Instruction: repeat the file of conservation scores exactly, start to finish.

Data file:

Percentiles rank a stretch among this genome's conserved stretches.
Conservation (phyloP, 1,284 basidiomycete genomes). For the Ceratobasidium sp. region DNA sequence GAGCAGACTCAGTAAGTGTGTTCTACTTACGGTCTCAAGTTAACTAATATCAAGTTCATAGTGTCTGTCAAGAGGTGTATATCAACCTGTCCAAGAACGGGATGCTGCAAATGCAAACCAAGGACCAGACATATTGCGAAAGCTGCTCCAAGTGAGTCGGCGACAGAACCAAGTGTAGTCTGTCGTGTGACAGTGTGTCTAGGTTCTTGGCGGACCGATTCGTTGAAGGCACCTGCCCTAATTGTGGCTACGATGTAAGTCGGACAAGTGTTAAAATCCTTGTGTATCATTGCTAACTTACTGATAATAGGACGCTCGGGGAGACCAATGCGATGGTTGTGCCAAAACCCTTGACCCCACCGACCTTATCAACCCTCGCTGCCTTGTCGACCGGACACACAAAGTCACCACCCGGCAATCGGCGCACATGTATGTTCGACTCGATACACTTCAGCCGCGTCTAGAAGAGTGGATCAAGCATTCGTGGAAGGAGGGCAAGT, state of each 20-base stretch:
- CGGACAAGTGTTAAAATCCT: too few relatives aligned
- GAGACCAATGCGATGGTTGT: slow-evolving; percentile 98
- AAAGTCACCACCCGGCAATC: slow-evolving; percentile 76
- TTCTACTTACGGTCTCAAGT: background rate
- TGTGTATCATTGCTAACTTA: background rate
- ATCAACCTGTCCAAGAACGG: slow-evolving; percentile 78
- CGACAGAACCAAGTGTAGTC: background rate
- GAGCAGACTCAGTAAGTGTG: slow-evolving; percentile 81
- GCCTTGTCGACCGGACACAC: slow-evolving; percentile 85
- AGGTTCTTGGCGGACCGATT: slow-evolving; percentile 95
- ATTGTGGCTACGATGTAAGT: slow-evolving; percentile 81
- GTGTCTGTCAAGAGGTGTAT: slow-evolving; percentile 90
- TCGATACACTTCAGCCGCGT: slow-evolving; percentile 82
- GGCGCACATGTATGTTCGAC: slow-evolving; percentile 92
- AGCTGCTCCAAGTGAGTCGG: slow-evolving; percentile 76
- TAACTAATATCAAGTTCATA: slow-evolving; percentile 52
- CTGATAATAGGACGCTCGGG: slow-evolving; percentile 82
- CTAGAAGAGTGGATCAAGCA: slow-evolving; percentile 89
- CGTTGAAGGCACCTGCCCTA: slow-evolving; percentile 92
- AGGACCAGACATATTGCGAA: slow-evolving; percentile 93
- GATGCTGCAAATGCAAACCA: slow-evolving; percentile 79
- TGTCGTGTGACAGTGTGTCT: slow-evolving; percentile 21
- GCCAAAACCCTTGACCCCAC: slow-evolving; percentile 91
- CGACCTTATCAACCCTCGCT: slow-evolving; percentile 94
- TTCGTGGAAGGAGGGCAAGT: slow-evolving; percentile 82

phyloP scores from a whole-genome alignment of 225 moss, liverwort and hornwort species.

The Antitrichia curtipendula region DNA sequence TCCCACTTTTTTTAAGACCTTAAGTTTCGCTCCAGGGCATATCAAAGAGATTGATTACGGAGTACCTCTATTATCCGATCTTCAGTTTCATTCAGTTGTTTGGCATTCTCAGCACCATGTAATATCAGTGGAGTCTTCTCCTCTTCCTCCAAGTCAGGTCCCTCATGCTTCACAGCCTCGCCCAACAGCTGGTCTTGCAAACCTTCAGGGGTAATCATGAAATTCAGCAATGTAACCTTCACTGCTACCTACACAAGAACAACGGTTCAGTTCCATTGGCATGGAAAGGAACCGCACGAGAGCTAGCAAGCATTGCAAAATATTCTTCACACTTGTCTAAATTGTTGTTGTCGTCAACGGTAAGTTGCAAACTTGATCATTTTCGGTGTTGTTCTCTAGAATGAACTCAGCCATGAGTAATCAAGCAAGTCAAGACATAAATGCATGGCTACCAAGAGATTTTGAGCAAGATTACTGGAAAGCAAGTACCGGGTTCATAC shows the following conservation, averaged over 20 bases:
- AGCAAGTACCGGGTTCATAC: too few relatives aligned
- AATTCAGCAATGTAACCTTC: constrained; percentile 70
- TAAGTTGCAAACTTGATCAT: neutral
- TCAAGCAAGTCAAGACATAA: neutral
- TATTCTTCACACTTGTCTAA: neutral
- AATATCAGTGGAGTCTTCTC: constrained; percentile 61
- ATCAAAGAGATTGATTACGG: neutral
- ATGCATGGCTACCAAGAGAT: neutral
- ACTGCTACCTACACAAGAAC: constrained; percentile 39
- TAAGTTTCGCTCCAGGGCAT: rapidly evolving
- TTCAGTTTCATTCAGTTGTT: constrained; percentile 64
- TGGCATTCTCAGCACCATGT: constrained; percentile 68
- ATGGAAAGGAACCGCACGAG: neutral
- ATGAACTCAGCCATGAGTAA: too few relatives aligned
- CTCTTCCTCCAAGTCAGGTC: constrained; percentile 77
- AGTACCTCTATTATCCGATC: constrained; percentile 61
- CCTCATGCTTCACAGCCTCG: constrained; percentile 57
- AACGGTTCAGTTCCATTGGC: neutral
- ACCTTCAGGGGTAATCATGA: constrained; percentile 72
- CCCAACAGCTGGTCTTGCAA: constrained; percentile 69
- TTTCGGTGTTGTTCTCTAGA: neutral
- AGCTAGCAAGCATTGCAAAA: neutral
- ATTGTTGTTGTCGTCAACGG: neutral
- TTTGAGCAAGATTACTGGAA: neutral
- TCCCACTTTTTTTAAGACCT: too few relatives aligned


Percentiles rank a stretch among this genome's conserved stretches.
Conservation (phyloP, 1,284 basidiomycete genomes). For the Ceratobasidium sp. region DNA sequence GAGCAGACTCAGTAAGTGTGTTCTACTTACGGTCTCAAGTTAACTAATATCAAGTTCATAGTGTCTGTCAAGAGGTGTATATCAACCTGTCCAAGAACGGGATGCTGCAAATGCAAACCAAGGACCAGACATATTGCGAAAGCTGCTCCAAGTGAGTCGGCGACAGAACCAAGTGTAGTCTGTCGTGTGACAGTGTGTCTAGGTTCTTGGCGGACCGATTCGTTGAAGGCACCTGCCCTAATTGTGGCTACGATGTAAGTCGGACAAGTGTTAAAATCCTTGTGTATCATTGCTAACTTACTGATAATAGGACGCTCGGGGAGACCAATGCGATGGTTGTGCCAAAACCCTTGACCCCACCGACCTTATCAACCCTCGCTGCCTTGTCGACCGGACACACAAAGTCACCACCCGGCAATCGGCGCACATGTATGTTCGACTCGATACACTTCAGCCGCGTCTAGAAGAGTGGATCAAGCATTCGTGGAAGGAGGGCAAGT, state of each 20-base stretch:
- CGGACAAGTGTTAAAATCCT: too few relatives aligned
- GAGACCAATGCGATGGTTGT: slow-evolving; percentile 98
- AAAGTCACCACCCGGCAATC: slow-evolving; percentile 76
- TTCTACTTACGGTCTCAAGT: background rate
- TGTGTATCATTGCTAACTTA: background rate
- ATCAACCTGTCCAAGAACGG: slow-evolving; percentile 78
- CGACAGAACCAAGTGTAGTC: background rate
- GAGCAGACTCAGTAAGTGTG: slow-evolving; percentile 81
- GCCTTGTCGACCGGACACAC: slow-evolving; percentile 85
- AGGTTCTTGGCGGACCGATT: slow-evolving; percentile 95
- ATTGTGGCTACGATGTAAGT: slow-evolving; percentile 81
- GTGTCTGTCAAGAGGTGTAT: slow-evolving; percentile 90
- TCGATACACTTCAGCCGCGT: slow-evolving; percentile 82
- GGCGCACATGTATGTTCGAC: slow-evolving; percentile 92
- AGCTGCTCCAAGTGAGTCGG: slow-evolving; percentile 76
- TAACTAATATCAAGTTCATA: slow-evolving; percentile 52
- CTGATAATAGGACGCTCGGG: slow-evolving; percentile 82
- CTAGAAGAGTGGATCAAGCA: slow-evolving; percentile 89
- CGTTGAAGGCACCTGCCCTA: slow-evolving; percentile 92
- AGGACCAGACATATTGCGAA: slow-evolving; percentile 93
- GATGCTGCAAATGCAAACCA: slow-evolving; percentile 79
- TGTCGTGTGACAGTGTGTCT: slow-evolving; percentile 21
- GCCAAAACCCTTGACCCCAC: slow-evolving; percentile 91
- CGACCTTATCAACCCTCGCT: slow-evolving; percentile 94
- TTCGTGGAAGGAGGGCAAGT: slow-evolving; percentile 82

phyloP scores from a whole-genome alignment of 225 moss, liverwort and hornwort species.

The Antitrichia curtipendula region DNA sequence TCCCACTTTTTTTAAGACCTTAAGTTTCGCTCCAGGGCATATCAAAGAGATTGATTACGGAGTACCTCTATTATCCGATCTTCAGTTTCATTCAGTTGTTTGGCATTCTCAGCACCATGTAATATCAGTGGAGTCTTCTCCTCTTCCTCCAAGTCAGGTCCCTCATGCTTCACAGCCTCGCCCAACAGCTGGTCTTGCAAACCTTCAGGGGTAATCATGAAATTCAGCAATGTAACCTTCACTGCTACCTACACAAGAACAACGGTTCAGTTCCATTGGCATGGAAAGGAACCGCACGAGAGCTAGCAAGCATTGCAAAATATTCTTCACACTTGTCTAAATTGTTGTTGTCGTCAACGGTAAGTTGCAAACTTGATCATTTTCGGTGTTGTTCTCTAGAATGAACTCAGCCATGAGTAATCAAGCAAGTCAAGACATAAATGCATGGCTACCAAGAGATTTTGAGCAAGATTACTGGAAAGCAAGTACCGGGTTCATAC shows the following conservation, averaged over 20 bases:
- AGCAAGTACCGGGTTCATAC: too few relatives aligned
- AATTCAGCAATGTAACCTTC: constrained; percentile 70
- TAAGTTGCAAACTTGATCAT: neutral
- TCAAGCAAGTCAAGACATAA: neutral
- TATTCTTCACACTTGTCTAA: neutral
- AATATCAGTGGAGTCTTCTC: constrained; percentile 61
- ATCAAAGAGATTGATTACGG: neutral
- ATGCATGGCTACCAAGAGAT: neutral
- ACTGCTACCTACACAAGAAC: constrained; percentile 39
- TAAGTTTCGCTCCAGGGCAT: rapidly evolving
- TTCAGTTTCATTCAGTTGTT: constrained; percentile 64
- TGGCATTCTCAGCACCATGT: constrained; percentile 68
- ATGGAAAGGAACCGCACGAG: neutral
- ATGAACTCAGCCATGAGTAA: too few relatives aligned
- CTCTTCCTCCAAGTCAGGTC: constrained; percentile 77
- AGTACCTCTATTATCCGATC: constrained; percentile 61
- CCTCATGCTTCACAGCCTCG: constrained; percentile 57
- AACGGTTCAGTTCCATTGGC: neutral
- ACCTTCAGGGGTAATCATGA: constrained; percentile 72
- CCCAACAGCTGGTCTTGCAA: constrained; percentile 69
- TTTCGGTGTTGTTCTCTAGA: neutral
- AGCTAGCAAGCATTGCAAAA: neutral
- ATTGTTGTTGTCGTCAACGG: neutral
- TTTGAGCAAGATTACTGGAA: neutral
- TCCCACTTTTTTTAAGACCT: too few relatives aligned